Makes you want to hang it up, doesn't it? Well, if you're nearing retirement, maybe a rethink is in order.
Is this the worst time ever to retire? has the bad news on retiring these days:
"With interest rates stuck at historically low levels for most of the past 5 years, it’s certainly been hard for recent retirees to generate income from their nest eggs. But Chris Kahn, an analyst for the financial-information website Bankrate.com, thinks the trouble won’t stop any time soon for retiring boomers. Thanks to those low yields and the disappearance of corporate pensions, Kahn writes in a piece this week, “baby boomers may be leaving [the workforce] at the worst time in a generation or more.”. . .
Much of his discussion focuses on the way that some of the risks of retirement have been shifted away from third parties and on to retirees. The fact that the 401(k) has replaced the pension, of course, means retirees are essentially responsible for generating much more of their own income, and assuming all of the investment risks involved. Out-of-pocket health-care costs have risen, Kahn notes, and Medicare is under continual budget pressure; the housing crash hurt boomers’ wealth, too.
The heart of Kahn’s critique, though, is the fact that both bond yields and dividend yields are so low today. Working with Research Affiliates, an investment-management company, he looks at likely investment outcomes for people who retire with $355,000 in a portfolio with a 60-to-40 ratio of stocks to bonds. Someone who retired in 1980, he notes, would have been able to withdraw 4% a year from such a portfolio and would still have had plenty of savings left 30 years later; someone with that profile now, however, “would run out of money in 25 years.” And good luck backstopping your retirement with an annuity, since, as Kahn explains, a 65-year-old man today would need to invest $15 to earn $1 of guaranteed annual income, compared with a ratio of about $9 to $1 in 1990.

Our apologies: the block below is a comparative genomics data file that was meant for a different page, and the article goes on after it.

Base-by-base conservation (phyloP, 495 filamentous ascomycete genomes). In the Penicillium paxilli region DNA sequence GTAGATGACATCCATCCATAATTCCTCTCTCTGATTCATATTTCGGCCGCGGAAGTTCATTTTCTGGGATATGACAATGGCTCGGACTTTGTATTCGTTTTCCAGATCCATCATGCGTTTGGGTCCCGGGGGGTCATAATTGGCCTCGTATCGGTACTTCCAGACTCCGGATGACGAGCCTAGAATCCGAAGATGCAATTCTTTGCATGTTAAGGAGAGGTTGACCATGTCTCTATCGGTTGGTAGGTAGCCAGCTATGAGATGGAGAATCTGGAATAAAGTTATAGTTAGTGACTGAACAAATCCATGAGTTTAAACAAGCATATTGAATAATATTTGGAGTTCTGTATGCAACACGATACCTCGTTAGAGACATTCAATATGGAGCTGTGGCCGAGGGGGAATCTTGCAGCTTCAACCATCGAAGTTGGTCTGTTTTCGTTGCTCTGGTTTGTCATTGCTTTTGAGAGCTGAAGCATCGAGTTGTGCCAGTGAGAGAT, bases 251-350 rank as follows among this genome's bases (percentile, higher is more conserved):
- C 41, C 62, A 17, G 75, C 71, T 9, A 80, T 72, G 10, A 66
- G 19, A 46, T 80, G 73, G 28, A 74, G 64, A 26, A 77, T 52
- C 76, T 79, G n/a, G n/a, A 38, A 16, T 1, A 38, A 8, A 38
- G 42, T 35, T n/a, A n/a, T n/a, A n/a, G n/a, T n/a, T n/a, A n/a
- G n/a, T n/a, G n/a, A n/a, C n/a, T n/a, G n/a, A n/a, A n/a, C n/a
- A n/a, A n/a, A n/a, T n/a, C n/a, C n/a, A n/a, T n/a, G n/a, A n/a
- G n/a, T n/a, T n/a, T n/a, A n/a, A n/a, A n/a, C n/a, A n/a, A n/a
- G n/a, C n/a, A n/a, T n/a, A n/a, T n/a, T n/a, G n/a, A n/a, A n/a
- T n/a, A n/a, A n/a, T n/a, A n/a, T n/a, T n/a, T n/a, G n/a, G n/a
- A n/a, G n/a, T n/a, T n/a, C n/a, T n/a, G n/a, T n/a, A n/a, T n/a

That’s all true, as far as it goes, but the analysis has one significant flaw: It assumes that today’s dividend yields and bond interest rates will stay low, or, at least, that retirees’ portfolio returns will be locked in at today’s rates. One key slide in Kahn’s report notes that Research Affiliates is “using current market rates to estimate future returns.” That’s a rather bold expression of faith in an unchanging financial world. The Bankrate report also seems to assume that if inflation revives, retirees won’t be able to adjust their portfolios to keep up with it.
All that said, low rates do make retirement more challenging, and Kahn’s report has set other finance columnists buzzing about how to make the best of the current situation. Linda Stern of Reuters notes that a 25-year retirement will almost inevitably include cycles of higher yields; she also points out that retirees can “invest like a young person” by owning more stocks, in a bid to capture growth in market’s like today’s where yields are pokey. . . .
Last but not least, for those who really do think it’s a crummy time to retire, Fast Company contributing writer Anya Kamenetz writes today about how boomers can extend their working lives without resenting the extra time on the job."
Retiring anytime soon with lots of fixed income investments, including annuities, is a loser.
Rates will rise over time so those locked into today's low yields are headed for trouble.
It's just math.
That's why deferring retirement or owning dividend paying blue chip stocks, or both, is preferable and much "safer" than owning bonds or buying an annuity these days.
That's my take.